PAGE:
New guidelines for West Walnut Corridor set for final reading


By Gary Gray

The playbook for development and redevelopment of a major downtown Johnson City corridor will get a final review April 6 when city commissioners consider an ordinance setting the ground rules for the West Walnut Street Overlay District.

About 15 months have passed since a task force began the laborious process of fleshing out zoning regulations that best suit the nearly one-mile thoroughfare between Buffalo Street and University Parkway — a crucial link between East Tennessee State University and downtown.

While a lot of ground has been covered to this point, commissioners are now considering how to pay for design and infrastructure costs on the front end. The latest rounds of talks have shown the need to spend money, and one remedy that could appear for serious consideration could be a property tax rate increase.

Johnson City Commissioner Ralph Van Brocklin said once commissioners understand the costs involved, they will look at the funding issue with more critical eyes.

“To this point, there has been no discussion about needing a tax increase to move these projects forward,” he said. “Realistically, however, I think that it will have to be considered. (City) staff has been asked to look at some of the prior studies for this corridor, including some of the elements in the Dover Kohl study, to develop a rough plan, as well as design and cost.

“Undoubtedly, we will require the design assistance of a professional firm, but we wanted to see staff flesh out as much as they could, in advance, to keep the costs down. Considering the magnitude of public investment required, I worry that there will be a decision by the City Commission to adopt the opposite approach — to not make the infrastructure improvements until private development occurs. In my opinion, that would be the wrong approach, leading to significantly delayed development, if not outright stymieing it.”

The district itself was created and demarcated along the way, as West Walnut Street Task Force  members, business owners and residents in the area defined the district’s borders. Commissioners approved the zoning regulations for the new district in early December.

“This will be the final application of the zoning regulations to that specific district,” said Johson City Commissioner and Task Force Chair Joe Wise. “We will, upon approval, formally make the regulations enforceable. It’s the last vote in this step, but we’re not done talking about parking, traffic flow and other issues.”

Four zoning designations have been applied to the area, but have since morphed into a hybrid of B-3 and B-4 zoning designations; business and central business. There will be no other designation to reference other than the rules and regulations for the newly created district.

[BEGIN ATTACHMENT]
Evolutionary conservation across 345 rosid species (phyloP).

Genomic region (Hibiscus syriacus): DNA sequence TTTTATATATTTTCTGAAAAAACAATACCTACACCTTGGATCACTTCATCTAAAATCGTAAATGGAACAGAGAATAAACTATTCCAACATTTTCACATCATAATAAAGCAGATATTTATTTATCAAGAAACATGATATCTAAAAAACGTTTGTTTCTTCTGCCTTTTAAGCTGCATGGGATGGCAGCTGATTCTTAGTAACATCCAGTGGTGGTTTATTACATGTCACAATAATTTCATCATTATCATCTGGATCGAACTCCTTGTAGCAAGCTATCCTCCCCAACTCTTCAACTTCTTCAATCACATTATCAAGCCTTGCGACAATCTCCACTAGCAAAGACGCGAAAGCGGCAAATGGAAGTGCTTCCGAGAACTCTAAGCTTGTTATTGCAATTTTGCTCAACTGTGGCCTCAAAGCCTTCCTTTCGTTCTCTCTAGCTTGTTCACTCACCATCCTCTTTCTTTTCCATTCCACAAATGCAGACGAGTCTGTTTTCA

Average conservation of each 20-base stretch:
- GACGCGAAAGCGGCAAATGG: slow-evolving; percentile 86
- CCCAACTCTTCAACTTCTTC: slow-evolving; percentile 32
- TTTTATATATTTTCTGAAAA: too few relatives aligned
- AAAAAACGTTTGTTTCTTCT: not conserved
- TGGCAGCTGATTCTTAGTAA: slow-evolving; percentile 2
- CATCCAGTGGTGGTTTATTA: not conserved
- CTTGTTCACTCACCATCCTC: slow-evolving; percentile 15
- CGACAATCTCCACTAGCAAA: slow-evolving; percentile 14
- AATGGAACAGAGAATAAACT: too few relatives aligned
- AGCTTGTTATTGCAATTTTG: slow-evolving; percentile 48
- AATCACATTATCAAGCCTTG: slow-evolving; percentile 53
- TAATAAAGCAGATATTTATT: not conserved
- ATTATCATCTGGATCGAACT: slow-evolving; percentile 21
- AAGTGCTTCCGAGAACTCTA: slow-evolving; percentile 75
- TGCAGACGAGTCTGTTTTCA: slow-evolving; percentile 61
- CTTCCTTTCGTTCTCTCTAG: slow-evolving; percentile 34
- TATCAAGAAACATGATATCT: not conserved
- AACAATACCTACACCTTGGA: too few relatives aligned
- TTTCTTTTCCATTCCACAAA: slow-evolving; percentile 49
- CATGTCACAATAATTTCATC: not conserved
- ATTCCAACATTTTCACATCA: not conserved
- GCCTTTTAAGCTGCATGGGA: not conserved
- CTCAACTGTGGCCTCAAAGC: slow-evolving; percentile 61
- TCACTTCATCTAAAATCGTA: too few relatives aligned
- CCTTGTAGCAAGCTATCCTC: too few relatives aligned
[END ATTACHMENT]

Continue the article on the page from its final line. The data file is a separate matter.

The overall goal is to revitalize properties facing either way along the corridor, including cross streets and properties facing West State of Franklin Road. The invigorated urban corridor is expected to bring long-overdue changes, including a pedestrian-friendly path on which both commercial and residential uses can thrive.

In an early February City Commission budget workshop, City Manager Pete Peterson called the West Walnut Street project “The elephant in the room — maybe the mammoth in the room.”

He said the city will need to hire a firm to plan sewer and water, sidewalks, construction options and other plans — a move he estimates will cost the city about $1 million.

“Everything in one shot,” he said. “The design team will dictate what’s going to be constructed. In the best case scenario, it would take 24 to 36 months to complete the study.”

At this juncture it is not clear if commissioners will decide to design and build in phases or, like Peterson suggested, do it in one shot. He also said he prefers to include design costs in the fiscal 2018 budget, which begins July 1. The money, an amount not yet known, would come from the city’s capital projects fund.

“We have not taken any specific action since that time,” Wise said. “I think what we’re looking at now is a number of interrelated projects, and there are a lot of people (stakeholders, etc.) that we need to pull into this.”

New regulations include do’s and dont’s for outside dining and entertainment — a source of concern for Tree Streets residents and others, but a likely key for economic vitality.

Van Brocklin said he hopes talk of infrastructure improvements ultimately translates into the city’s willingness to invest on the front end to bring the same from the private sector.

A wide range of uses will be allowed, including theaters, churches, restaurants, liquor stores and micro-breweries and distilleries. Regulations require new buildings have between 50 and 70 percent of their street-level facades made of transparent glass and windows on 25 to 50 percent of upper-level frontage.

Buildings along the south side of the street, near the Tree Streets, will be limited to only two stories, while the north side of the street, closer to West State of Franklin Road, are not limited in height.

Outdoor dining will be allowed on the south side of the street only, and must be confined to the front or side of buildings. For side-yard dining, an eight-foot wall or fence must be built at the rear of the property.

All new establishments serving food and alcohol will have to shut down at 11 p.m. Existing businesses will be grandfathered under the new regulations.


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